If I read in a dataset like:
ds = yt.load("ActiveParticleCosmology/DD0046/DD0046")
(that file is from the data page)
and then do
it gives 99. This happens for the boxlib frontend too.
Is there any meaning to the ds.max_level parameter? should we be setting
it somewhere? or else remove it? As it is, it is confusing (and tempting
to use it) seeing it there.
Dept. of Physics & Astronomy • Stony Brook University • Stony Brook, NY
I am trying to do something that feels like it ought to be simple, but I
simply can't figure it out. I am using yt-2.x, and I want to create a
derived field based on a given center and a radial profile, which I have
pre-calculated and have sent to the derived field using
set_field_parameter. This does not seem to work particularly well - I
can't seem to get these field parameters, and even my simplest example of a
derived field breaks down. Here's a copy of my script:
which dies with this traceback:
It seems that I can't even access the center that I pass in, much less work
with the radial profile. I suspect I'm doing something dumb, but reading
the documentation on creating derived fields does not seem to be giving me
the clues I need to figure out what I'm doing wrong.
I would like to use yt's halo finder to select out spatially-coherent
hotspots in my data. In other words, I would like the halo-finder
algorithm to select out based on temperature instead of density. Is this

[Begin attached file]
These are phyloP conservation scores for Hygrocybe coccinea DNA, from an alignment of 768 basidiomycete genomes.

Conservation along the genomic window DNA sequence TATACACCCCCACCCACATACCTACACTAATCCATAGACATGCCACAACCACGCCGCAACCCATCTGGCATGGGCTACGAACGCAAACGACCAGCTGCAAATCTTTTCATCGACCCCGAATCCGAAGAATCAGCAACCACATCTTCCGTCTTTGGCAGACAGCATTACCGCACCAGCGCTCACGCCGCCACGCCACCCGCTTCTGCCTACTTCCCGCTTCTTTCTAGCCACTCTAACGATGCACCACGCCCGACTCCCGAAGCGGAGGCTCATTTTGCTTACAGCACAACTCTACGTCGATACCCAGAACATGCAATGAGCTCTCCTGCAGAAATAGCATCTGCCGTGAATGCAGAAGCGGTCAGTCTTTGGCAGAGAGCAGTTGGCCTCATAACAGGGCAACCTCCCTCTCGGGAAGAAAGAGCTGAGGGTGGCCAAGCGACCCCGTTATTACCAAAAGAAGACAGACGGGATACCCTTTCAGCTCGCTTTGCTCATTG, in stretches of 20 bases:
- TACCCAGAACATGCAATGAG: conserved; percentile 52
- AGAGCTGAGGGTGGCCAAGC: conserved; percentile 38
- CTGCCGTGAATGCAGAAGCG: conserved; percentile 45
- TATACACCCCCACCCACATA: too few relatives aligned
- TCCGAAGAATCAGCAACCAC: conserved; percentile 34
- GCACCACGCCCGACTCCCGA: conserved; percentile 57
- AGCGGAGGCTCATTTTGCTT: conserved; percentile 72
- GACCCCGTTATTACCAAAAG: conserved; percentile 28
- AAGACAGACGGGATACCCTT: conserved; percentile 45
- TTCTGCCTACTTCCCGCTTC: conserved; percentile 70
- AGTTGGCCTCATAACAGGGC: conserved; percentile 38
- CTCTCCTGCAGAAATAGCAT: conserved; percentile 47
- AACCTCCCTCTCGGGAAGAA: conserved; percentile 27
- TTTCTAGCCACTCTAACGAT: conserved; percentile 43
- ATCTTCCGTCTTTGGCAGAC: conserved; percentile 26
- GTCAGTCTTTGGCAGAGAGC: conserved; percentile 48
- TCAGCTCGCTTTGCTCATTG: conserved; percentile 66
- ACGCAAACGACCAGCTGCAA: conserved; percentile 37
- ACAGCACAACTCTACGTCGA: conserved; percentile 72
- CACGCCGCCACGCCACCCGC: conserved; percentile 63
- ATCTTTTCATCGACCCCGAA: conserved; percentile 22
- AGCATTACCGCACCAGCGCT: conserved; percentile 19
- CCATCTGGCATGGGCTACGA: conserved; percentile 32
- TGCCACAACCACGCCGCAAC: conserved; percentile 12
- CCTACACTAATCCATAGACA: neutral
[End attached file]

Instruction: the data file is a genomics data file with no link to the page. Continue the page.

possible? I couldn't find any obvious way to do this in the documentation.
Thanks for your assistance!
Department of Physics and Astronomy, PhD Candidate
Stony Brook University
As the title states, I am confused - specifically about units. I want to
create a derived field where parts of the field are different values,
dependent upon some cutoff criteria like so:
tl = data['temperature']
dl = data['density']
aux = np.where(tl.in_cgs() > 5000.)
dene = dl
ds.add_field("dene", units="g/cm**3", function = _dene2)
Not only does this produce a very worrisome error: "RuntimeError:
Something has gone terribly wrong, _function is NullFunc for ('flash',
The print statement in there shows a bunch of values close to 1, which is
why the "aux" mask never returns anything. But why is data a bunch of 1's
in here? How do I access/convert to the "real" units?
Any help is appreciated,
I have a slice plot that I make with the simple:
slc = SlicePlot(pf,'z',('gas','temperature'))
and produces this (it's super ugly but not the point :) ):
I can't figure out how to get the colorbar to reveal the numbers that the
colors correspond to. Is there an obvious solution?
I'm trying to mask out several spheres in my domain before making a phase
plot. Is there a way to do this? I've tried making a derived field, using
the boolean mask things, and checked out the "masking domain" section of
the cookbook with little success.
The regions I want to mask out come from a text file of x/y/z coordinates
Thanks for any insights!
Hi YT Users,
I have a question about speed and caching that I’m hoping someone can help with.